Chen Quanguo

Chen Quanguo (Chinese: ; pinyin: Chén Quánguó; born November 1955) is a Chinese politician and current Communist Party Secretary of Xinjiang Uyghur Autonomous Region and a member of the 19th Politburo of the Communist Party of China. Most recently, he was the Communist Party Secretary of Tibet Autonomous Region. Originally from Henan province, Chen was among the first batch of students to graduate university after the resumption of Gaokao examinations in 1978.

Chen Quanguo
陈全国
Chen Quanguo.jpg
Communist Party Secretary of Xinjiang Uyghur Autonomous Region
Assumed office
August 29, 2016
DeputyShohrat Zakir (chairman)
General secretaryXi Jinping
Preceded byZhang Chunxian
Communist Party Secretary of Tibet Autonomous Region
In office
August 25, 2011 – August 28, 2016
GovernorPadma Choling
Losang Jamcan
General secretaryHu Jintao
Xi Jinping
Preceded byZhang Qingli
Succeeded byWu Yingjie
Governor of Hebei Province
In office
December 15, 2009 – August 27, 2011
LeaderZhang Qingli (party secretary)
Preceded byHu Chunhua
Succeeded byZhang Qingwei
Personal details
BornNovember 1955 (age 65)
Pingyu County, Henan
NationalityChinese
Political partyCommunist Party of China (1976–present)
Alma materZhengzhou University
Wuhan University of Technology
Military service
Allegiance People's Republic of China
Branch/service People's Liberation Army
Years of service1973–1977

Chen worked up the ranks in the party bureaucracy in his home province from a minor local official to the deputy provincial party chief. In 2009, he became Governor of Hebei. Then in 2011, he became the party secretary (the top official) of the Tibet Autonomous Region, developing the region economically and instituting greater policing surveillance. [1][2]

In 2016, Chen was promoted to the party secretary of Xinjiang. He has since then attracted press for overseeing "re-education camps" targeting Turkic minorities in the region. In both Tibet and Xinjiang, he has earned a reputation for applying draconian measures to Sinicize the traditional cultures.[3][4] [5][6]

Early life and educationEdit

Chen Quanguo is a native of Pingyu County, Henan province. In December 1973, at the age of 18, Chen enlisted in the People's Liberation Army where he served as part of an artillery division for four years.[7] He joined the Communist Party of China in February 1976.[8] After leaving the military in March 1977, he briefly worked at a car parts factory in Zhumadian.[9][10]

After China resumed the National Higher Education Entrance Examination which was interrupted during the Cultural Revolution, in March 1978 Chen was admitted to the Economics Department of Zhengzhou University in the provincial capital Zhengzhou.[9][10]

HenanEdit

Chen Quanguo graduated from Zhengzhou University in December 1981 and returned to work in his hometown of Pingyu, Henan. Starting in 1983 he worked for the prefectural government of Zhumadian, and in 1988 became the Communist Party Secretary of Suiping, a county under the administration of Zhumadian. In 1994, he was appointed the head of the Organization Department of the nearby prefecture-level city of Pingdingshan.[2][9][10]

From 1995 to 1997 Chen enrolled as a part-time student at the School of Business Administration of Wuhan University of Technology, obtaining a master's degree in economics. From 1996 to 1998 he served as the Mayor and Deputy Party Secretary of Luohe, another prefecture-level city in Henan.[2][9][10]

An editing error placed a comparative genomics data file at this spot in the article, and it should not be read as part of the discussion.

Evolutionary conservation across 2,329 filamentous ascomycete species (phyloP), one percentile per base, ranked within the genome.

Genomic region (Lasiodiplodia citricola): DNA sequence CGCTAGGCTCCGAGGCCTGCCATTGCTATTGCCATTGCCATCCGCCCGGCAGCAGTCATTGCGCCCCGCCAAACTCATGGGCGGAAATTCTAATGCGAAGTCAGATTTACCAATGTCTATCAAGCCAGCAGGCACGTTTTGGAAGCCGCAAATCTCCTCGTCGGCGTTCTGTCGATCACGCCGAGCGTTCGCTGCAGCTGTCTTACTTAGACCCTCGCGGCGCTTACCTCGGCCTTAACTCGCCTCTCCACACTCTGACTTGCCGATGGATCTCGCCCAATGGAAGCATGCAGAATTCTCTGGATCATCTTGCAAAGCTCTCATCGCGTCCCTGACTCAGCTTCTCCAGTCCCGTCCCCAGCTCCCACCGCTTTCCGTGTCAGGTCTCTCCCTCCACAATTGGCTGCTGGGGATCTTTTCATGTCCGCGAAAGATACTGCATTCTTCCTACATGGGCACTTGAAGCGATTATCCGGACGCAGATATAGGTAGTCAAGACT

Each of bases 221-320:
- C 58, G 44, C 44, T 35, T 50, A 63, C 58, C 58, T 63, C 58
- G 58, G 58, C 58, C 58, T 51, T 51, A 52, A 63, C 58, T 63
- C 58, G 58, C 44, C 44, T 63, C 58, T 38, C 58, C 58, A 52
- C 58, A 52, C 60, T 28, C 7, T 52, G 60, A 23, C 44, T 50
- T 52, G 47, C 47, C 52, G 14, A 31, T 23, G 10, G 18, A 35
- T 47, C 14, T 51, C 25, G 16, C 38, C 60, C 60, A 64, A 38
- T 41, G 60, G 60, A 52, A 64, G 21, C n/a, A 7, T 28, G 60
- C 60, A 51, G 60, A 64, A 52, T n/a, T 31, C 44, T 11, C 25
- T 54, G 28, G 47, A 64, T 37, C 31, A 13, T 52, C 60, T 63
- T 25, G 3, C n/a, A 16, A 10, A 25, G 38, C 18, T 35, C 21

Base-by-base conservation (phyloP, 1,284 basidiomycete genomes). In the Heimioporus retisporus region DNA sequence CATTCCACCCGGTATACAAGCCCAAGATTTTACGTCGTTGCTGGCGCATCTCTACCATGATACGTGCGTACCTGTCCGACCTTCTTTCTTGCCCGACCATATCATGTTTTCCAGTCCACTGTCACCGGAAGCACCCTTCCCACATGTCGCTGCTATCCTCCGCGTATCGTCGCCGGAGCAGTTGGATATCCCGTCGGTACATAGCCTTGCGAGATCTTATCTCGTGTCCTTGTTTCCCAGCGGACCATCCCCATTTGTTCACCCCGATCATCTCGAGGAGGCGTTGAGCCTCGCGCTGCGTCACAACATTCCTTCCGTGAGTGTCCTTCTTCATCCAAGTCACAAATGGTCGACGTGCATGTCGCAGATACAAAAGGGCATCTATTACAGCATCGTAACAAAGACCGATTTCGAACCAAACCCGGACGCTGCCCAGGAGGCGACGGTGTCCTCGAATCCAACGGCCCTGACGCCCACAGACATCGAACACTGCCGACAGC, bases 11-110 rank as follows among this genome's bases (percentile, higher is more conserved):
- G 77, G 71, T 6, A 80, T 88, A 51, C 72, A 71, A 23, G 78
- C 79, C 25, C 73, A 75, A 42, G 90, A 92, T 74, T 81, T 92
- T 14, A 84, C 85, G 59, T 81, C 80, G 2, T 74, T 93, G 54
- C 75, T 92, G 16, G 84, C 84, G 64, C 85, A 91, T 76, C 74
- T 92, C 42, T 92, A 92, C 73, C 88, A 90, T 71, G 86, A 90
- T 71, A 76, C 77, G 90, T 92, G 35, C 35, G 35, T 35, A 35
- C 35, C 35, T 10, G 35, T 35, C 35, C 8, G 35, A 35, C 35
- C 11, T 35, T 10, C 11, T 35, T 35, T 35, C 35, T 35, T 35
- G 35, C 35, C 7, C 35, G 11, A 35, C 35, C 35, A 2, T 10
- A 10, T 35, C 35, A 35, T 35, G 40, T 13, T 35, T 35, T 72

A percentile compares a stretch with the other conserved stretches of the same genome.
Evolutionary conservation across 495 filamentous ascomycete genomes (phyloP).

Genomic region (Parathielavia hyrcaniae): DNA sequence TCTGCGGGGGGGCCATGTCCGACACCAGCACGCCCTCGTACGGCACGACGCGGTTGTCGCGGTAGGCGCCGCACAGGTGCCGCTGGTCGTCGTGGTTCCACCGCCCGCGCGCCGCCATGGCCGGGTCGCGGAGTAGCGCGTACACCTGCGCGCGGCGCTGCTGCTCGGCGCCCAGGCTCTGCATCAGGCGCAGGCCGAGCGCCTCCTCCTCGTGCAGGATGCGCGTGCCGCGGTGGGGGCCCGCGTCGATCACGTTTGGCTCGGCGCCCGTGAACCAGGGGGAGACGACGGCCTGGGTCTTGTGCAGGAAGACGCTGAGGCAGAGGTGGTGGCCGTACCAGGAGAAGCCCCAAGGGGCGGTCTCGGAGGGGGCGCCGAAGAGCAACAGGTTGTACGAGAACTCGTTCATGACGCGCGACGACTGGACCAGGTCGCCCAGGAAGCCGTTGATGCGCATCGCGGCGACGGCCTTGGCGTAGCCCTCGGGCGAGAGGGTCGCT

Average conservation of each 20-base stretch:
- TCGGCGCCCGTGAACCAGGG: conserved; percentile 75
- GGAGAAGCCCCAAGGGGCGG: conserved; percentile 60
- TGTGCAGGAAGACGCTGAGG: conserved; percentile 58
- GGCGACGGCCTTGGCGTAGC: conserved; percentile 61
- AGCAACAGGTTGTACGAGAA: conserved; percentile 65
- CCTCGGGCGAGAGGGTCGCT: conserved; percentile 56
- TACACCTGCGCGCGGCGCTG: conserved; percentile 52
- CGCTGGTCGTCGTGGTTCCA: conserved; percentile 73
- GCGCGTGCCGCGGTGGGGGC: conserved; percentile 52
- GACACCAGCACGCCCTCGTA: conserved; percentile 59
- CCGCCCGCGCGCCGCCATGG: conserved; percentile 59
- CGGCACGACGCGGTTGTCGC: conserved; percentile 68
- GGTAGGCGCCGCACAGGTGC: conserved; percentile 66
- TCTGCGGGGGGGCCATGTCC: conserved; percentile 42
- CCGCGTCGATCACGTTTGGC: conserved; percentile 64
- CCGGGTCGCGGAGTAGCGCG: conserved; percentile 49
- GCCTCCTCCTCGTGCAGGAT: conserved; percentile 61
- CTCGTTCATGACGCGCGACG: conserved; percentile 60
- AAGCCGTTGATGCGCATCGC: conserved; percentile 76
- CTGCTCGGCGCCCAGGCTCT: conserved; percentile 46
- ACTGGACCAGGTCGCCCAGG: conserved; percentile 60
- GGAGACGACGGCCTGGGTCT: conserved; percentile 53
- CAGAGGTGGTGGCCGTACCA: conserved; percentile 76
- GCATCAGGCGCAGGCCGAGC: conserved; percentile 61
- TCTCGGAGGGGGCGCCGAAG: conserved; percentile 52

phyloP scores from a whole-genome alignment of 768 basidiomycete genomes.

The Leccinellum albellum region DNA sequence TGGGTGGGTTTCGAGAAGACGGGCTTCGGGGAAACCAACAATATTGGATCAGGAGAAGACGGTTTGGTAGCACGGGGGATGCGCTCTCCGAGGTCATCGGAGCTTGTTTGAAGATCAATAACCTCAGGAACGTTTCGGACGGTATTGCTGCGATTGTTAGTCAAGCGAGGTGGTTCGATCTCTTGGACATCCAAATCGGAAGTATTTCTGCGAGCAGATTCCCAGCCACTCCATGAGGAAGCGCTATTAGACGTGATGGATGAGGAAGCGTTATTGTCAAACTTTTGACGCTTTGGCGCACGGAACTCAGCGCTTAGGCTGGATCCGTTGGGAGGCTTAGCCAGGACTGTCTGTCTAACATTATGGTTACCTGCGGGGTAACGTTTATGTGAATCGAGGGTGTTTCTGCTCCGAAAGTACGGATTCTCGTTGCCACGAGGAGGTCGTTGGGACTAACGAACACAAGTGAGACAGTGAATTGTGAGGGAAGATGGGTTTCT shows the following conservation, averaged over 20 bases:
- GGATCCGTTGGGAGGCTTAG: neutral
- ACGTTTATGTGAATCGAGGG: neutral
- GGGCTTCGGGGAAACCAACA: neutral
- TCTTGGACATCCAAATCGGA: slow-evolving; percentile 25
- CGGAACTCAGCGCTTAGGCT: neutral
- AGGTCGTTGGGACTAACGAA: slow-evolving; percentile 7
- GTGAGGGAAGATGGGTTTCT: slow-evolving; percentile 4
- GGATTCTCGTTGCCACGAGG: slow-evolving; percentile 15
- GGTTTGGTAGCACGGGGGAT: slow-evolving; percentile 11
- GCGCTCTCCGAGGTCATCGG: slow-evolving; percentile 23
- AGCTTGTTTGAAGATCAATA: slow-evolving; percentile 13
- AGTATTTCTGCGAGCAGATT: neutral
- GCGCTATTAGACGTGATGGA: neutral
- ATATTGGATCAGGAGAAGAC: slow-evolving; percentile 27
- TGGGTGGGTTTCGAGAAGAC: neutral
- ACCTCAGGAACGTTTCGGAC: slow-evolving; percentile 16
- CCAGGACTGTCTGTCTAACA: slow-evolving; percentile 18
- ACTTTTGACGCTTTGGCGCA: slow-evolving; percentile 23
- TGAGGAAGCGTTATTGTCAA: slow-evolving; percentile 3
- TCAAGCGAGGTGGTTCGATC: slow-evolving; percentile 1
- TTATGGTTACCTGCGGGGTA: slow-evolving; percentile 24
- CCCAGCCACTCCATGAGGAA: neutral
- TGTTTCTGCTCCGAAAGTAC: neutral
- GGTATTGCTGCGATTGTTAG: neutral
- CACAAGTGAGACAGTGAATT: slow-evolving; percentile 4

Chen Quanguo was promoted to Vice-Governor of Henan Province in January 1998, and worked in the administration of then Henan Governor Li Keqiang. Chen was regarded as a close confidante of Li. In November 2000 Chen was appointed by the CPC head of the Standing committee of the Henan Provincial committee in the provincial Organization Department. In April 2003 he became the Deputy Communist Party Secretary, President of the Party School of the CPC, and the President of the Henan Institute of Administration.[2][9][10]

HebeiEdit

In November 2009, Chen Quanguo was transferred to neighboring Hebei and promoted to Acting Governor and Deputy Party Secretary of the province. He replaced Hu Chunhua, who became the Party Secretary of Inner Mongolia. In January 2010 he was officially elected by the provincial congress as Governor of Hebei at the third session of the 11th National People's Congress.[2][9][10][11]

TibetEdit

On August 25, 2011, the CPC Central Committee announced the appointment of Chen to the remote Tibet Autonomous Region as Party Secretary, the top official of the region. On May 8, 2012, Chen Quanguo was elected the first secretary of the party committee of the Tibet Military Region.

Shortly after taking up his position in August 2011, the region under Chen advertised positions for 2,500 additional police,[12] and Chen implemented a new security policy for Tibet in the form of "convenience police stations" (便民警务站).[13] This divided urban centers into grids, allowing the authorities to systematically observe all activities within the area.[14] As of early 2016, at least 156 of the concrete one- and two-story stations were built in Lhasa, with guards on 24 hour "seamless" surveillance patrols, while two stations are only 15 meters apart.[15] At least 544 more of these police stations exist throughout urban centers across Tibet.[16]

Chen instituted a policy called the "double-linked household management system" to surveil 81,140 households in the Tibetan Autonomous Region, comprising more than three million people mobilized for security and social issues.[15] The system is described as a method where neighbors spy on each other,[17] while Kelsang Dolma in Foreign Policy writes the policy is an "Orwellian social system" where family members are encouraged to report on each other to authorities.[18]